What Does a Future Ready Professor Look Like?
While the “future ready” movement has largely focused on the needs of primary and secondary schools, there are many steps that a professor can take in order to become future ready. Given that one of the key goals of the future ready movement is to ensure that students are ready for success in college and in the workplace, it may be fair to say that future ready professors have a key role to play in preparing students by being future ready themselves.
One key aspect of the future ready movement is its emphasis on personalized learning. While traditionally professors have not engaged in much of an effort to personalize learning, edtech tools make it possible—even for the largest of classes—and the realities of education in the twenty-first century make it necessary.
Thoughtful professors can leverage edtech tools in order to meet the unique learning needs of each individual student. For example, they can conduct a formative assessment in order to determine if students lack any essential knowledge and skills. Then, they can provide individualized instructional materials that will help students overcome any deficits. This will allow instruction to be successful for students, despite any gaps in their preparation.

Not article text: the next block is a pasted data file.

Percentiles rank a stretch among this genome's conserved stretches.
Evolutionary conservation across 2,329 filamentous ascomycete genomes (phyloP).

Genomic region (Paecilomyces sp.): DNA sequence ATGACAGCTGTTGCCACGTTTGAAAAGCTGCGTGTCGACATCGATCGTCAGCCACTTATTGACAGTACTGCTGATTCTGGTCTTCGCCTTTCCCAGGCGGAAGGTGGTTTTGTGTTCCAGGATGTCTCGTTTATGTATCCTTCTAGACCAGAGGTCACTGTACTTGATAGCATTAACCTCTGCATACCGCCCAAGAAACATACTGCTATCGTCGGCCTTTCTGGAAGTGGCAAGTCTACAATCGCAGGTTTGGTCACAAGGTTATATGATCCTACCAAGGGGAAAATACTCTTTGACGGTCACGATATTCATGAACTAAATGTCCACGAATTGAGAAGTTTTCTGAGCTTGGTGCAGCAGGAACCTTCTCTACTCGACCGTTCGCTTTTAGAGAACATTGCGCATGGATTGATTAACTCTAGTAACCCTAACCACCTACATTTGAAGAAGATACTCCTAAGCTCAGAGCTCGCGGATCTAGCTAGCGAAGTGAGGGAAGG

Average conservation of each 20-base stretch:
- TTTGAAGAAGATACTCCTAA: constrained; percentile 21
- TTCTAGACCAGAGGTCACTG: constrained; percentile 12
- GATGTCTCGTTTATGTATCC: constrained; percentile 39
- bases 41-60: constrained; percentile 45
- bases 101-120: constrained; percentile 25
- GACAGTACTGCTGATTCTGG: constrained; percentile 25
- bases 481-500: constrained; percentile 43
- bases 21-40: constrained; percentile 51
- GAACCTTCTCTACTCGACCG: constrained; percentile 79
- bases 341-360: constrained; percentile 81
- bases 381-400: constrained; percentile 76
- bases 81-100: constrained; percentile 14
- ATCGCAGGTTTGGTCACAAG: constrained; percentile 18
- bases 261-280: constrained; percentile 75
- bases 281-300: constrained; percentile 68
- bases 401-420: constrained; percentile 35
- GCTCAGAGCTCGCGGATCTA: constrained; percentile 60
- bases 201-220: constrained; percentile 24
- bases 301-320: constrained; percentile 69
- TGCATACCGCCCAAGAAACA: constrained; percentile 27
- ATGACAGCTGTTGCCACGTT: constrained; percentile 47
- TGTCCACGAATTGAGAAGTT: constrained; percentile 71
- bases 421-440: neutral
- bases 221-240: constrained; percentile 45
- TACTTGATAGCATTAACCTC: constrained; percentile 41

Class assignments can also be tailored to each individual student: professors might consider using a version of the HyperDocs that have become popular in secondary schools in order to create a more personalized learning environment. They can also record their lectures so that students can review them—more than once, if need be—in order to learn at their own pace.
Further, professors can use blended learning in order to improve instruction. Blended learning is not a “high tech” approach to instruction but rather a “right tech” approach. It means that professors select the best instructional method for the situation—which might be a digital tool, but might be a discussion group, writing assignment, or physical laboratory experience. It is easy to fall prey to the sizzle and excitement of new edtech tools, but the wise educator recognizes that not everything that glitters is gold.
Rather, he or she knows that some traditional learning approaches are a better fit than the latest app, depending on the objective of the experience. By adopting a blended learning approach, an instructor can select the optimal balance of learning activities. This variety will also maximize student engagement, and the research suggests that learning through a variety of modalities is usually most effective.